After the initial run, things settle down somewhat, and I realize I have forgotten to turn on my camera in the chaos. Turning on the camera is followed by some give and take, but the fish seems to have exhausted most of its reserves during that first hard run. A few minutes later, I proudly land my first Queenie this trip. It is my largest Queenfish, above 6.5 kg. Unfortunately the hook sits right at the beginning of the gills, and the fish is bleeding profoundly, but as the barb has been clamped down, the hook easily comes loose without further complications. While reviving the fish, a man in a boat approaches, and I get worried he’s going to ask for the fish, so I hurriedly release the fish a bit earlier than I had wished for. Though wobblily swimming away at first, the fish recovers its balance and takes off. I hope it survives. They are such beautiful creatures, with their olive-green backs, scaleless silvery sides, forked tails and over-dimensioned mouths, these bullets. No pictures can make them justice.
I continue to fish from this stone, which normally lay under water at high tide, for another 45 minutes, before deciding to change place.
On the next islet, I have a fish on at my first cast. Unfortunately it comes loose just as my camera starts recording. It’s impossible to determine the size, because they all feel the same initially: Rubber-band, stop, run. That’s the common theme, independently of size. There is no stopping them, even when I see they are small sized. Unlike anything we have back home in Scandinavia.
This islet is very interesting with a small reef just outside, or maybe it should be called a large stone. To the east(left) and west(right) of the stone, it immediately gets deep, whereas outside(south) of it, it gently slopes down, which creates a wide underwater crest. As the evening approaches, the tide is rising, creating a rather strong current, flowing in from the deep on my east side over this crest and passing over to deeper water on my right side.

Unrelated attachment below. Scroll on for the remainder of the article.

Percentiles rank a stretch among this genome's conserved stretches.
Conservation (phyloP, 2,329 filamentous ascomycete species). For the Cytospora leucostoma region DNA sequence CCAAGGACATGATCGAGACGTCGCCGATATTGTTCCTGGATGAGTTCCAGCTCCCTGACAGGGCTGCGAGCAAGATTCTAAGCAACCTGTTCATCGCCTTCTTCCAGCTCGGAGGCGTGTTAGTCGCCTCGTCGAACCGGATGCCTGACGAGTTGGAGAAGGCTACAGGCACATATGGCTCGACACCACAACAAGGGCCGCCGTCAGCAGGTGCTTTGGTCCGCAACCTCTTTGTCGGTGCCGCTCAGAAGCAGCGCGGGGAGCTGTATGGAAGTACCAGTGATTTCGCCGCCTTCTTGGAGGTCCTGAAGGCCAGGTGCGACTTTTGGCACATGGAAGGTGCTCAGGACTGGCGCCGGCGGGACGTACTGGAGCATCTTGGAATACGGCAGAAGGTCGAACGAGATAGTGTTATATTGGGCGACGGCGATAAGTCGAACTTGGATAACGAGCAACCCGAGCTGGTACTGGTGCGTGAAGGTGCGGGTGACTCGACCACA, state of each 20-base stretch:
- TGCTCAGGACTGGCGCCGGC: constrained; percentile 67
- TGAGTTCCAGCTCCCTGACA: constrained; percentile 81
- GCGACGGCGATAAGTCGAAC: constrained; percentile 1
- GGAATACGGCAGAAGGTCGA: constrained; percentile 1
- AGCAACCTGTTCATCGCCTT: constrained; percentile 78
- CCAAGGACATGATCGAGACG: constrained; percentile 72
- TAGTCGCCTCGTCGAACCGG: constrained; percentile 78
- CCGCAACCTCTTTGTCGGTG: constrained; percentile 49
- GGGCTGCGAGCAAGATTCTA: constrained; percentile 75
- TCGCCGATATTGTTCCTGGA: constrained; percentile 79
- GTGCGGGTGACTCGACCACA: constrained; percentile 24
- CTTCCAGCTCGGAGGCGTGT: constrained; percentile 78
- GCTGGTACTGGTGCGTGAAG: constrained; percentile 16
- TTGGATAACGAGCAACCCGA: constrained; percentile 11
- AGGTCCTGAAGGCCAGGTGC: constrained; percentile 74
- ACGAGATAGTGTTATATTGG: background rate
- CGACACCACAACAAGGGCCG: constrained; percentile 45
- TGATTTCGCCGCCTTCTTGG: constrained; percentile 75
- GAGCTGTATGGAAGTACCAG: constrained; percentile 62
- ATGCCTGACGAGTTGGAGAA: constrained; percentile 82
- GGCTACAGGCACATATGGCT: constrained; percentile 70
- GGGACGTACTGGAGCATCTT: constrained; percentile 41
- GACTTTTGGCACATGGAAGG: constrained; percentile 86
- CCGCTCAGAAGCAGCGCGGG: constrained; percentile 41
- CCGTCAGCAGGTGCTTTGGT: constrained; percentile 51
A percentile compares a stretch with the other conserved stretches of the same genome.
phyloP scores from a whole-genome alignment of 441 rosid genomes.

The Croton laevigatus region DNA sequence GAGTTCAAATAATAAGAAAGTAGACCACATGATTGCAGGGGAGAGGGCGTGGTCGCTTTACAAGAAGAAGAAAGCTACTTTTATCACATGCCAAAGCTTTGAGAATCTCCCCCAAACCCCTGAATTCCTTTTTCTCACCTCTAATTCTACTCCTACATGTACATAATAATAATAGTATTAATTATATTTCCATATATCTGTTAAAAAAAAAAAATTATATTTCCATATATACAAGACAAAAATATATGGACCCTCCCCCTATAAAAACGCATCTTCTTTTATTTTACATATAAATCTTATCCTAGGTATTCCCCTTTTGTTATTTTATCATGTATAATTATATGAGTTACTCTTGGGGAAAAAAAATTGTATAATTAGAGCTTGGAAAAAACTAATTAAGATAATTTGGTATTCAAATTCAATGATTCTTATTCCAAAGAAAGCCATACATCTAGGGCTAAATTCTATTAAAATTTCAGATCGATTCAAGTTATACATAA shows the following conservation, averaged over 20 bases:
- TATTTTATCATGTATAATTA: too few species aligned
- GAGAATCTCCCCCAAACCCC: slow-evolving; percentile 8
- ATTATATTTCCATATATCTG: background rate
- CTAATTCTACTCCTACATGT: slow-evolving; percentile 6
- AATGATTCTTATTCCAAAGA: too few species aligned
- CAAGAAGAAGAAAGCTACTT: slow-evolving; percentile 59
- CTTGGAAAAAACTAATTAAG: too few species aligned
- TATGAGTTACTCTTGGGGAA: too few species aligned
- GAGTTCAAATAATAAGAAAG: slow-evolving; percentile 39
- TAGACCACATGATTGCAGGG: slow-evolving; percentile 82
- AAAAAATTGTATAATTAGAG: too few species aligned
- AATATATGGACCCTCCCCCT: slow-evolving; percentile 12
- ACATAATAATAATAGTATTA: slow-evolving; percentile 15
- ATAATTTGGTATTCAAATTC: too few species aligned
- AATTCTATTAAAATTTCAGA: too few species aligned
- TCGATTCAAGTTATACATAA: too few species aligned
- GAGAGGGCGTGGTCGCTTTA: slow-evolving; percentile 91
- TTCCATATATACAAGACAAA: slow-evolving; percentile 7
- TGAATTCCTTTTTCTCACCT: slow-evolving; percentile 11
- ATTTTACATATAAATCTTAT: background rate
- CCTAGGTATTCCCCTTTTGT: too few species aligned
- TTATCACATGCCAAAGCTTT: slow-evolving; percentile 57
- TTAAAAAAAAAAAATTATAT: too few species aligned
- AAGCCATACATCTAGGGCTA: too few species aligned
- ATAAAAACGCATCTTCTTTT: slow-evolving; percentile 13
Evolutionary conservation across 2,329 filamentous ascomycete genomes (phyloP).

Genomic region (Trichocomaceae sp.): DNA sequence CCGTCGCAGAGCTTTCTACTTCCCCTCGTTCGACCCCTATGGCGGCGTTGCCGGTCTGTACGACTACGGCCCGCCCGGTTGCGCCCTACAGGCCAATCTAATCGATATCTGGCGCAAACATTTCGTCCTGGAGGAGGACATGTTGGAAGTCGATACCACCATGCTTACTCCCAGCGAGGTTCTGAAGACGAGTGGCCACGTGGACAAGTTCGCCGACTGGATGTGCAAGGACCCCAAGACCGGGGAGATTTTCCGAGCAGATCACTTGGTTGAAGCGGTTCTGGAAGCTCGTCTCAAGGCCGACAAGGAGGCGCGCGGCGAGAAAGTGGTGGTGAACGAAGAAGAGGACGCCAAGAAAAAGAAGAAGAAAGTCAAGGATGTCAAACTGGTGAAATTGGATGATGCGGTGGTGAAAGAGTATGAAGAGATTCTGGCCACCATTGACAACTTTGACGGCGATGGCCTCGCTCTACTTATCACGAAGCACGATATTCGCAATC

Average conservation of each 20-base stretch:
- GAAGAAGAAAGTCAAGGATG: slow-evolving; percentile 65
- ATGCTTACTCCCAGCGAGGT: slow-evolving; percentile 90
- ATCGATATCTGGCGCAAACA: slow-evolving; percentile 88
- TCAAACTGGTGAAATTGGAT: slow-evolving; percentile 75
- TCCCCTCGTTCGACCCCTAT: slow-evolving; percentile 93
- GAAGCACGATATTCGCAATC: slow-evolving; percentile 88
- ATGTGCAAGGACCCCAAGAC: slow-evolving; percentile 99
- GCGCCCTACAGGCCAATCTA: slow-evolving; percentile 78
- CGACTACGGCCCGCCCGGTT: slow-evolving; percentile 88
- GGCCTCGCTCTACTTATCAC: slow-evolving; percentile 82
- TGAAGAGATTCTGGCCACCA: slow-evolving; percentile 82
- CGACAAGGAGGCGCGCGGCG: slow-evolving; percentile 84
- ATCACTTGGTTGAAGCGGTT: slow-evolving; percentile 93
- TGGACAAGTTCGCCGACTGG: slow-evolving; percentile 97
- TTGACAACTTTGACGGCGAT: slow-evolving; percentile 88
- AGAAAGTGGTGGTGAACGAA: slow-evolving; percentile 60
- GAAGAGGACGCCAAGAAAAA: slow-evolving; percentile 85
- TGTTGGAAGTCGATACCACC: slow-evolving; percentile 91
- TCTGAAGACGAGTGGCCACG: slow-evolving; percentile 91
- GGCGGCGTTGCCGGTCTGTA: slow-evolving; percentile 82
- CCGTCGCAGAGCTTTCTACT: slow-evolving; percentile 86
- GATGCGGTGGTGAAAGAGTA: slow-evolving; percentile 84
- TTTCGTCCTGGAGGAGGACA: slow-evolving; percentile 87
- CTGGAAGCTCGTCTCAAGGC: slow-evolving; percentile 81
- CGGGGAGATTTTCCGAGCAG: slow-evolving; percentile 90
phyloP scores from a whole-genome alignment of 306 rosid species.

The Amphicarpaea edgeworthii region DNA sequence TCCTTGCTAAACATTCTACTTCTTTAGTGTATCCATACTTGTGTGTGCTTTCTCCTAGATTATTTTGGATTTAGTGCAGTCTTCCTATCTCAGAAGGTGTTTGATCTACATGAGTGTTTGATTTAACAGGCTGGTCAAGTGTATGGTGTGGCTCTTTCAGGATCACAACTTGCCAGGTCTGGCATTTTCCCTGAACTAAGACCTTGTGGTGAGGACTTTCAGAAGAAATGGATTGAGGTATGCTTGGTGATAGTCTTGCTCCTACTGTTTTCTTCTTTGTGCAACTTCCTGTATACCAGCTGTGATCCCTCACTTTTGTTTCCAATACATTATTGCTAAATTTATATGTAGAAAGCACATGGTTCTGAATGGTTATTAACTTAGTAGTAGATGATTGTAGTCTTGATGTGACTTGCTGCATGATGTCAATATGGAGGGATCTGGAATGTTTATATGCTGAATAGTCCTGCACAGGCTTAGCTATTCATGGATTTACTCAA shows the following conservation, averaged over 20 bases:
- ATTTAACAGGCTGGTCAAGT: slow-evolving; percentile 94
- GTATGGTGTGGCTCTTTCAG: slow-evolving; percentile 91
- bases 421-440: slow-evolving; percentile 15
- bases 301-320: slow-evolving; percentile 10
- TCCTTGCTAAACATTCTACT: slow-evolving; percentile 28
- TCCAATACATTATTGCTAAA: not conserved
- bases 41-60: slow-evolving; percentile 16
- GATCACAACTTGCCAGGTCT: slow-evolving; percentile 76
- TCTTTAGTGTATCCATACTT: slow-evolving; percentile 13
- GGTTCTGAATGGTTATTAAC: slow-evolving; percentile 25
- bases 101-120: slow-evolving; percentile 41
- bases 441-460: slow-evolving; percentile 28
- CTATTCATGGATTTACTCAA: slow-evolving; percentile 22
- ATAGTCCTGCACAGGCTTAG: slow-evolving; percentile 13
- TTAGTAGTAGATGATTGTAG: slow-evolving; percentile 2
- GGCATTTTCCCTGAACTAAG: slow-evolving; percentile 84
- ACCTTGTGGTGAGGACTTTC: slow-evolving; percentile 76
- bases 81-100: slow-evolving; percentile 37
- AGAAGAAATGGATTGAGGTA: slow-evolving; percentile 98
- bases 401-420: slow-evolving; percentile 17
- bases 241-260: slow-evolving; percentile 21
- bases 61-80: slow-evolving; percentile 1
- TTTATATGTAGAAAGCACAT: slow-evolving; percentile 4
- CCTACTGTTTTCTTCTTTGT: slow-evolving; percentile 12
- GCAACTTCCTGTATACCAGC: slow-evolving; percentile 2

Continuing to fish, I have several takes, but can’t manage to hook them. Their mouths seem to be made of steel. Believing I have set the hook well, they still let go after a few moments, or after the first run. I don’t know how many times I check the hook. Most of my marabou flies are now also fluff-less, mainly because of needlefish constantly nibbling at them. They are aggressive fish, with a very bad temper and long sharp pointy teeth, which they happily sink into you given the opportunity. Fortunately I also tied a couple on tube, where I have separated the head from the tail, so I can switch to using different color combinations on head and tail.
With the increasing current, the fish becomes more active; or maybe just more fish move closer to shore as dusk arrives. Most takes happen when I strip the fly across or against the current. I have takes when casting ‘upstream’ as well, but not as many. I guess the fish finds it unnatural a fly comes swimming towards them instead of trying to swim away. I also notice, that the faster the fly moves, the more takes I have. Sure, I have hits when using a slower, erratic retrieve, but when I strip as fast as I can, and even using the current to speed my fly further, they go absolutely crazy. In the end, I don’t care about trying to vary the speed, I just try to strip as fast as I can, while trying to keep the fly straight in the water and trying to get the line into the stripping basket. This proves to be difficult, because: 1) the wind picks up and constantly blows the line away from the basket while I’m stripping. As a result the line falls to the ground and, of course, tangles around all barnacles in view. 2) The line keeps getting tangled in my fingers, for which I have to pause my retrieve to clear the line. Any following fish then seems to loose interest in the fly and departs with a swirl.
The stripping basket I made proves to be my line’s savior. Last time I was here, I didn’t have one, which resulted in a ruined flyline and me being sad. Out here, I use a double-handed retrieve, with which I can strip faster than with a one-handed retrieve. It also allows me to more ‘easily’ direct the line into the basket. However, it also prevents me from stripping as fast I could had done without one, as I cannot extend my arms as far down as I could have done without one when retrieving the fly. The short movements my hands have to make, also keeps the flyline tangling in my fingers. Very annoying! I will try to work on a solution to attach it to one leg, or something, so I can get it lower.